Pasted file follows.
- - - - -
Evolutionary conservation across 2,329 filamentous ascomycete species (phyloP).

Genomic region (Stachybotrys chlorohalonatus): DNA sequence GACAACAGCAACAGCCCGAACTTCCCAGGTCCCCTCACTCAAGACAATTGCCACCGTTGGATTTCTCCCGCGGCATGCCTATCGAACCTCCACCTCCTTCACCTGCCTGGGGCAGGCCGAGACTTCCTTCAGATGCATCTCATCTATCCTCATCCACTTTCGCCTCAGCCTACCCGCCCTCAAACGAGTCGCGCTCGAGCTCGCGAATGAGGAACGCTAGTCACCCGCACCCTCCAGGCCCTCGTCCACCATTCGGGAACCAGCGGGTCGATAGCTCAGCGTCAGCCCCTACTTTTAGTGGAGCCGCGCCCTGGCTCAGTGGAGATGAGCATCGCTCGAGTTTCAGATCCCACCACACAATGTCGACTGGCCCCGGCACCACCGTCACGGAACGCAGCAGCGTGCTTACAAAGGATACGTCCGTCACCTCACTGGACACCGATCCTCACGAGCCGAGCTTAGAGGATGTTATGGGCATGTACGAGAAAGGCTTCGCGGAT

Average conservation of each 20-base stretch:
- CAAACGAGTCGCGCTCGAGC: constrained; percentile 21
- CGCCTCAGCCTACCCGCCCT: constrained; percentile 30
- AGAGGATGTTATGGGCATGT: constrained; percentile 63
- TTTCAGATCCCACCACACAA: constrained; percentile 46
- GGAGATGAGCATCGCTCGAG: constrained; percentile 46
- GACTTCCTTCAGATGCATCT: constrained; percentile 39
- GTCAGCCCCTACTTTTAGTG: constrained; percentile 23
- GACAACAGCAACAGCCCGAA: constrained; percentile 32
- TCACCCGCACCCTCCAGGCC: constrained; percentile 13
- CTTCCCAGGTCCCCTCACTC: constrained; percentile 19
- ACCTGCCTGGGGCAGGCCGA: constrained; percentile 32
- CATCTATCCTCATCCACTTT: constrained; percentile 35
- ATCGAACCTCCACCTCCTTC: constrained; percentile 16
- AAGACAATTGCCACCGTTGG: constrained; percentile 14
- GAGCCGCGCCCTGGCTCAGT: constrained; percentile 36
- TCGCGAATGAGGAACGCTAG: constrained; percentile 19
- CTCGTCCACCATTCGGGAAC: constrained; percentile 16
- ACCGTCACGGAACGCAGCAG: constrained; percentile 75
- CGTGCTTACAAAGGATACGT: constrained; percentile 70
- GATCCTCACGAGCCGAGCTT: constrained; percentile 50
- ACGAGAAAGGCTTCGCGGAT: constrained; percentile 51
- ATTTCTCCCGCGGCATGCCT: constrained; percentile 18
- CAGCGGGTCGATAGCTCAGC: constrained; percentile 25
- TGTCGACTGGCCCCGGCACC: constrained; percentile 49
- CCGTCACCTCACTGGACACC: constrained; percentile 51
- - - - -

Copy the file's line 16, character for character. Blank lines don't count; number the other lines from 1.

- ATCGAACCTCCACCTCCTTC: constrained; percentile 16